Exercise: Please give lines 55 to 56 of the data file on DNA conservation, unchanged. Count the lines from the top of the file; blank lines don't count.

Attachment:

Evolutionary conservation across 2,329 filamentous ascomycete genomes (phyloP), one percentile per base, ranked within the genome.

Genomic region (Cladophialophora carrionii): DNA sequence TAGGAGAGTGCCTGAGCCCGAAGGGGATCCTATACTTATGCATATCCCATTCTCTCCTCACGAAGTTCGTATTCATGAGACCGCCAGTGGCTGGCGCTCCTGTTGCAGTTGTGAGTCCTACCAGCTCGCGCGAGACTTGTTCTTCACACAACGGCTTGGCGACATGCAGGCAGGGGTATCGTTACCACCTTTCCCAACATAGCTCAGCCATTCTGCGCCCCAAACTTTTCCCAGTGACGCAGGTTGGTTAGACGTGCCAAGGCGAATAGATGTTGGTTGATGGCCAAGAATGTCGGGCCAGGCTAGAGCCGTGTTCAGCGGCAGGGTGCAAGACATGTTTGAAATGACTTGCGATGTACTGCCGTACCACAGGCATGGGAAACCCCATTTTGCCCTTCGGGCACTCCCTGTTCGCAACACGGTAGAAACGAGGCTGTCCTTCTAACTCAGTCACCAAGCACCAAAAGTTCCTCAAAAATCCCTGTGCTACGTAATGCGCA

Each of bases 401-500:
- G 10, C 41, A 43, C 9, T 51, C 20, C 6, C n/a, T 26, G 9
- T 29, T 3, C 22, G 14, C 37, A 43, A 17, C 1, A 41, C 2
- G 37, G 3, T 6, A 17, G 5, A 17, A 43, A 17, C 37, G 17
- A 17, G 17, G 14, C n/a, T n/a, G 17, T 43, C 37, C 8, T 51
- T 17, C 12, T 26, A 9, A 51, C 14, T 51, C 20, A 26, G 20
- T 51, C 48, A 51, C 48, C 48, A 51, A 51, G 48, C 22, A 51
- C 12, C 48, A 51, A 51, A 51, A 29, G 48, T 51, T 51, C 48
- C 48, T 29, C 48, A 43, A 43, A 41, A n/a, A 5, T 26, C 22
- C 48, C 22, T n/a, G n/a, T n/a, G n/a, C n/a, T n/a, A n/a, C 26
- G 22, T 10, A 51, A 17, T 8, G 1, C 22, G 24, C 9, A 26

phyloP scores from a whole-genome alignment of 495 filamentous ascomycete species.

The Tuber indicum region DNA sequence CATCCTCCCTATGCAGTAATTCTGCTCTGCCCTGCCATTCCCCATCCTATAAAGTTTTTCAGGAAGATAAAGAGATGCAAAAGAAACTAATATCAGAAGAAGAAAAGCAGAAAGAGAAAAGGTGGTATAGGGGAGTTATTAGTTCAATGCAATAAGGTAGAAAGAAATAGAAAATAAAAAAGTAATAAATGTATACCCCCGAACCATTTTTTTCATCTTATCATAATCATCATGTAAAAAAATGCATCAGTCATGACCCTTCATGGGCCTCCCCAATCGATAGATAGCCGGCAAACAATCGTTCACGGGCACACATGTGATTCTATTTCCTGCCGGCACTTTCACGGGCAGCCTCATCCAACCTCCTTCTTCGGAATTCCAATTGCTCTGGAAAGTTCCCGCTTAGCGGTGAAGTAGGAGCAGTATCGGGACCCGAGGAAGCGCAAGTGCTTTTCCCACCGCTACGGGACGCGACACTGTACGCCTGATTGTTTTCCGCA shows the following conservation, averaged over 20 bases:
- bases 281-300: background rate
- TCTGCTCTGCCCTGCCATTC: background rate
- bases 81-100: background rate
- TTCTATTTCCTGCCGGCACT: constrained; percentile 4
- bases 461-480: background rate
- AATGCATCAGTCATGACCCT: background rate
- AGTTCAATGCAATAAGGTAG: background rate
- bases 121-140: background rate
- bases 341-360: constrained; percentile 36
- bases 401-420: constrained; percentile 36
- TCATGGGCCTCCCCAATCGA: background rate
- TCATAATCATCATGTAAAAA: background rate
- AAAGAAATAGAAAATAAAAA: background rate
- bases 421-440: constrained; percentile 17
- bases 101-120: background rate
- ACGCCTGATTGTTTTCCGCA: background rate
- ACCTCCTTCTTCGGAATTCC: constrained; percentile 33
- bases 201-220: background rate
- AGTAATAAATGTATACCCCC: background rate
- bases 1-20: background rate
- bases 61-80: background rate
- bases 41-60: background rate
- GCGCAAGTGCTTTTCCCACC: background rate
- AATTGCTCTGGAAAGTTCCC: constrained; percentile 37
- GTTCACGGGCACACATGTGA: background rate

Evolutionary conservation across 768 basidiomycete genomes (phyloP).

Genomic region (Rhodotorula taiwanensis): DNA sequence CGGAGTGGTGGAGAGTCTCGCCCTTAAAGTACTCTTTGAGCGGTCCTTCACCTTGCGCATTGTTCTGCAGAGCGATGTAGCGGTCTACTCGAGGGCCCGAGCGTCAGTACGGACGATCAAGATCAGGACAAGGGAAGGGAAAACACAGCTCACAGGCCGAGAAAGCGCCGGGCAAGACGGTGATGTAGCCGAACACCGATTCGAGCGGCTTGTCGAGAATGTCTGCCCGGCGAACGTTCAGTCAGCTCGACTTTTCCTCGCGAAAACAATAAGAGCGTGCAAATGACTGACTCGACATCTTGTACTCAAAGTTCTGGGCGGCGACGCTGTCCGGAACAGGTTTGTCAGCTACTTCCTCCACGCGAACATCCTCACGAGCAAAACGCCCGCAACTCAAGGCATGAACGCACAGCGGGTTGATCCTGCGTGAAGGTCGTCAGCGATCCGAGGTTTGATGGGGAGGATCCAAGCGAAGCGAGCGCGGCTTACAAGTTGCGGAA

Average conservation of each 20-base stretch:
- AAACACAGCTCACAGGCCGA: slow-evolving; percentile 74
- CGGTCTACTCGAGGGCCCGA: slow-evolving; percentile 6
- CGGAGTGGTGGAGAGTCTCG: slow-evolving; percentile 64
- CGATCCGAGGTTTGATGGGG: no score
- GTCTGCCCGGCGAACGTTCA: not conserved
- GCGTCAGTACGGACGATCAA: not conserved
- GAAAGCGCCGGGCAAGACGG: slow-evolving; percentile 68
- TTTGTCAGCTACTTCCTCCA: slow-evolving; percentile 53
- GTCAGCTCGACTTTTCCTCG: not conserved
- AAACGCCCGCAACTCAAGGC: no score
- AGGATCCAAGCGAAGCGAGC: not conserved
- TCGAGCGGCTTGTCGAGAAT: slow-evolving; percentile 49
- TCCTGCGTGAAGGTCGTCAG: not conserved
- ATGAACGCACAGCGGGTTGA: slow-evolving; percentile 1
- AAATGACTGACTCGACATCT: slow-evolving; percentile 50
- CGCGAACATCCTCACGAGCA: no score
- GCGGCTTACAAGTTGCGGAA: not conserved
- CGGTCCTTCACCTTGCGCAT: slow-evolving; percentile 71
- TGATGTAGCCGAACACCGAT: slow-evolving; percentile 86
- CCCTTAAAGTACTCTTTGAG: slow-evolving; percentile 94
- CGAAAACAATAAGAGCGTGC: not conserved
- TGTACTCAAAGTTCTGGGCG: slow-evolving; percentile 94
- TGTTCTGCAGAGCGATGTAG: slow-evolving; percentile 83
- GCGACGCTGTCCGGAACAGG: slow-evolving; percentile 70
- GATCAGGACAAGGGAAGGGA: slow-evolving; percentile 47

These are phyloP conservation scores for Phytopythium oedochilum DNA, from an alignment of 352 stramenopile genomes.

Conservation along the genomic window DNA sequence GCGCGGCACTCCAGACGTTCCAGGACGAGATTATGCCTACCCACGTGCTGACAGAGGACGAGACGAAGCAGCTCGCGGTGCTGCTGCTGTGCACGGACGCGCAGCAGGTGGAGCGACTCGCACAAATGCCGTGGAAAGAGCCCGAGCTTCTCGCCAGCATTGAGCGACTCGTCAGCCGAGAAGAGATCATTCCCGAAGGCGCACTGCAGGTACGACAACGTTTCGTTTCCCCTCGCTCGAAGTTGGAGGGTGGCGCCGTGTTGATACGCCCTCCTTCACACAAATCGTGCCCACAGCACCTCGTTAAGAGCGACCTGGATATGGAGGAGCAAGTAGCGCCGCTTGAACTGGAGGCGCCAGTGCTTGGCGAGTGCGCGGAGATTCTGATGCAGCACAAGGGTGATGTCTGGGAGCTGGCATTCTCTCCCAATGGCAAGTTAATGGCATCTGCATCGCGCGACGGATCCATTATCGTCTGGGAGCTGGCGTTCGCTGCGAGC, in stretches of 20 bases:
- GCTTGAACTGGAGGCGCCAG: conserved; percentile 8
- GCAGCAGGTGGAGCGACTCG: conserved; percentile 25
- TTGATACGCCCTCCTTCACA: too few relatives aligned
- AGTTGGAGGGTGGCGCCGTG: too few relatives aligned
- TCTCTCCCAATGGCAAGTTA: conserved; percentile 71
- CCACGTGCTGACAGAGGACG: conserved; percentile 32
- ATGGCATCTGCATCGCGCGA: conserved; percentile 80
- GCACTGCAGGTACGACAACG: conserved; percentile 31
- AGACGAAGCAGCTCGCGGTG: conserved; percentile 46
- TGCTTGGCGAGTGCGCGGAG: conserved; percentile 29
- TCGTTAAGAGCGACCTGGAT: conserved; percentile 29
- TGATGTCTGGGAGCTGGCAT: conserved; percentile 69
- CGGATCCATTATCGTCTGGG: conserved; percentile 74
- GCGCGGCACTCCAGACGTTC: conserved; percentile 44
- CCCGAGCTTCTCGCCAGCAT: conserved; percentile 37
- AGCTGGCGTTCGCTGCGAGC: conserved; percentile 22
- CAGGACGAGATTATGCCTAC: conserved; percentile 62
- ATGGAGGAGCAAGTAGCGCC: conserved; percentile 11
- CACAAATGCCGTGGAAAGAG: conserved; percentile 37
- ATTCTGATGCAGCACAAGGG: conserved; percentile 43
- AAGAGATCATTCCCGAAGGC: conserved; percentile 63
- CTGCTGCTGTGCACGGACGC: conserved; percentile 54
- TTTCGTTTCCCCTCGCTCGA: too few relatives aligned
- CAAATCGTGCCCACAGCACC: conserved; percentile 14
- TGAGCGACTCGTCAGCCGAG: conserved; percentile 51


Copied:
- TCGAGCGGCTTGTCGAGAAT: slow-evolving; percentile 49
- TCCTGCGTGAAGGTCGTCAG: not conserved